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When Keelin Cromar met her future husband in the fall of her senior year of college, a 20-year adventure began. The following spring, she graduated with a Bachelor of Science in Nursing from a Colorado university. Her husband graduated from the U.S. Air Force Academy. “We got married just before he was to start medical school in Washington, D.C.,” recalls Keelin.

Soon, Keelin was living across the country—a big change from her small Wyoming hometown. She took and passed the NCLEX (National Council Licensure Examination) and started her nursing career at a family practice clinic in Germantown, Maryland, before obtaining a highly competitive pediatric clinical research nurse position at the National Institutes of Health.

Broad Experience in Multiple Settings

Keelin’s husband’s military career began in 2003, and the couple has lived at nine different military duty stations. Moving so often has meant that Keelin has taken available nursing positions in each new place she’s lived. “I’ve learned to be adaptable,” she says. “Each new job gave me a different perspective on nursing.”

Keelin has gained a range of clinical experience—mainly pediatric, oncology, venous access and hospice—in settings as varied as a rural community hospital, home health and a large, urban hospital.

Along the way, she pursued a master’s degree in nursing education in an online hybrid program at the encouragement of her husband, who she describes as her “biggest cheerleader.” “I started out in that university’s nurse practitioner program while we were in San Antonio, but we moved to Rapid City and I got a job as an adjunct clinical instructor at a university. I loved it and fell in love with teaching,” Keelin says. She switched to the nursing education program.

Helping Students Find Their Way as an Educator

While in school, Keelin worked as a part-time nurse and an adjunct clinical instructor in a Rapid City technical college’s LPN program. Then it was off to Boston, where she continued teaching and working as a venous access nurse while finishing up the Master of Science in Nursing (MSN). The year 2011 brought another new adventure to Keelin’s life: she became pregnant with her first child. She moved to Ohio, had her daughter, then finished her MSN nursing education. In Ohio, she joined two colleges as a nursing instructor.

Keelin says she has found her passion in teaching. “Putting students in situations where they learn is immensely rewarding,” she says. Shifting her nursing education has also allowed Keelin to balance her life as a military wife and mother of two young daughters, the second born in 2013. She also started contributing content for nursing textbooks to two different publishers in 2015, and continues to do so today. “Teaching fits my life and my skill set. I love people. I love watching them learn and succeed.”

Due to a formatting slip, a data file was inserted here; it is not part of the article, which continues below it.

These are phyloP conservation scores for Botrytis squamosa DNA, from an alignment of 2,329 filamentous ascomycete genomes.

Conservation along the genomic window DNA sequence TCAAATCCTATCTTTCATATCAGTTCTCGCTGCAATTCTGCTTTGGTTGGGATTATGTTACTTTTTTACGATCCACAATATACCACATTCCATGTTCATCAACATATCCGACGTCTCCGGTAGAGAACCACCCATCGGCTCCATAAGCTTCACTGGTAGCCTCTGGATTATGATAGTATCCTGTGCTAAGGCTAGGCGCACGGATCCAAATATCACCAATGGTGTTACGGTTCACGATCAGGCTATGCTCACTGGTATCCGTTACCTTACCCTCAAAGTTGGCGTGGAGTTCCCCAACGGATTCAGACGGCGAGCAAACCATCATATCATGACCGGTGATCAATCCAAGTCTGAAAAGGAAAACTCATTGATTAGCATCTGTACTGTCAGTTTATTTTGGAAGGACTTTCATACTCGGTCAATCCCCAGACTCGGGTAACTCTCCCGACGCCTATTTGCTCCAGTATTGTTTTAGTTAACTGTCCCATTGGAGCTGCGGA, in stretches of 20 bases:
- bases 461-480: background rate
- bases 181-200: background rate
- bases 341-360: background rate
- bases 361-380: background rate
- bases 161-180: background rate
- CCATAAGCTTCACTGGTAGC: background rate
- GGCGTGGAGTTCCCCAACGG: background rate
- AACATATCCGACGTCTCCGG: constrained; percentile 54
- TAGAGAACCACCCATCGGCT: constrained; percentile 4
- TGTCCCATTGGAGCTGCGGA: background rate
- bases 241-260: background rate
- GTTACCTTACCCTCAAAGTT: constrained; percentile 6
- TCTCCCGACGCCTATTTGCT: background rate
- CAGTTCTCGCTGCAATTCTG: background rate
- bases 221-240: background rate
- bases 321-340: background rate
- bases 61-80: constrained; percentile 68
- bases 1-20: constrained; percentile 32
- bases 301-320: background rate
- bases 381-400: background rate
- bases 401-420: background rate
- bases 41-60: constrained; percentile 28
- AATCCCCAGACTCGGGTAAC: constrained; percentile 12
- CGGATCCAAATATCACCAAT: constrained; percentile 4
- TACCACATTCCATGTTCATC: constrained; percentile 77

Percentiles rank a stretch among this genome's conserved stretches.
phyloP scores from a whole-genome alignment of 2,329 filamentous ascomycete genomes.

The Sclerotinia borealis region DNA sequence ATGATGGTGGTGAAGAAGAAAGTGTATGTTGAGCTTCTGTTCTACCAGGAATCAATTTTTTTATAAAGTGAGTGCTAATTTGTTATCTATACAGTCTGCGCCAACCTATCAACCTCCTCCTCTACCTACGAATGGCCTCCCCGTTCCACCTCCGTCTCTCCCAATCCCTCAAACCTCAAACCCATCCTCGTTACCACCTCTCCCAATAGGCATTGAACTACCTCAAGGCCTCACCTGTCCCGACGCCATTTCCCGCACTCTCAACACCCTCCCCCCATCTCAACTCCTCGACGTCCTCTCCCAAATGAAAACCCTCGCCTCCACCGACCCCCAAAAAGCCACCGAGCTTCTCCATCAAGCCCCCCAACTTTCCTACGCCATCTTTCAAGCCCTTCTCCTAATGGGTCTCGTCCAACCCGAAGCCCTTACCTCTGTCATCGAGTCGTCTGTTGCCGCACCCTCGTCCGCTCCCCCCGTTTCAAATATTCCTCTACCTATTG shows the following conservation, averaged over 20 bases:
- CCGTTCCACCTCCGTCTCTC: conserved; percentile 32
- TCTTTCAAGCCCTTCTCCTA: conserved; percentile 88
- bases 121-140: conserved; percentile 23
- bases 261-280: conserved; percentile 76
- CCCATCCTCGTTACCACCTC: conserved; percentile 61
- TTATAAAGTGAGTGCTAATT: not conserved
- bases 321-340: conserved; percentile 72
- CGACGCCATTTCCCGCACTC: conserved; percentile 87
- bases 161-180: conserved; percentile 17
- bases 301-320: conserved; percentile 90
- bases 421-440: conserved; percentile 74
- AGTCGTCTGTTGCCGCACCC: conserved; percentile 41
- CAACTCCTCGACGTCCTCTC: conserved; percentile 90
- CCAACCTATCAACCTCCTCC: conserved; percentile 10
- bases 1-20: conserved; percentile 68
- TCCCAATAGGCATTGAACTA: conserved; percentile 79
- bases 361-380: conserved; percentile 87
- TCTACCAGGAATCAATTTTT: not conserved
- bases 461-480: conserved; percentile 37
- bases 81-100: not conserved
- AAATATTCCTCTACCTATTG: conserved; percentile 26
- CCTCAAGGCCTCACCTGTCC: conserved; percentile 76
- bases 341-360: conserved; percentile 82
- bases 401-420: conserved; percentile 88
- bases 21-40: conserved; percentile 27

Fulfilling a Dream to Earn a Doctorate

Since she began teaching, Keelin has wanted to pursue a doctorate. After moving in 2019 from Mississippi—where she was an adjunct instructor at a community college in the Associate Degree of Nursing program—to Texas, she had every intention of enrolling in school. However, her husband was deployed to Kuwait in January 2020 for 10 months.

When Keelin moved to Wichita Falls, Texas, in 2021 and obtained a part-time nursing faculty position at Midwestern State University, her schedule finally looked like it would allow her to return to school. Keelin learned about the Doctor of Nursing Practice – Educational Leadership Specialization at American Sentinel College of Nursing and Health Sciences at Post University, from a former colleague-turned-mentor. “The ability to draw on my varied experience was very appealing, and it was clear that this is a military friendly university,” she says. Keelin started the DNP – Educational Leadership Specialization in April 2022.

A New Opportunity

While earning a doctorate is a personal goal and dream, Keelin says that each course teaches her something new and makes her a better teacher. In August 2023, her hard work was rewarded with a new opportunity: she was hired as an Assistant Professor at Midwestern State.

Keelin is targeting a fall 2024 completion date for her DNP. The investment has been a worthwhile challenge and a true test of her resilience and commitment. “I’m really enjoying this program,” Keelin says. “I like that I’ve found a community of professionals from all over the U.S. who are doing amazing things. I’m already doing what I love, so the learning process is what is especially valuable. Earning the DNP – Educational Leadership keeps me on the edge of education.”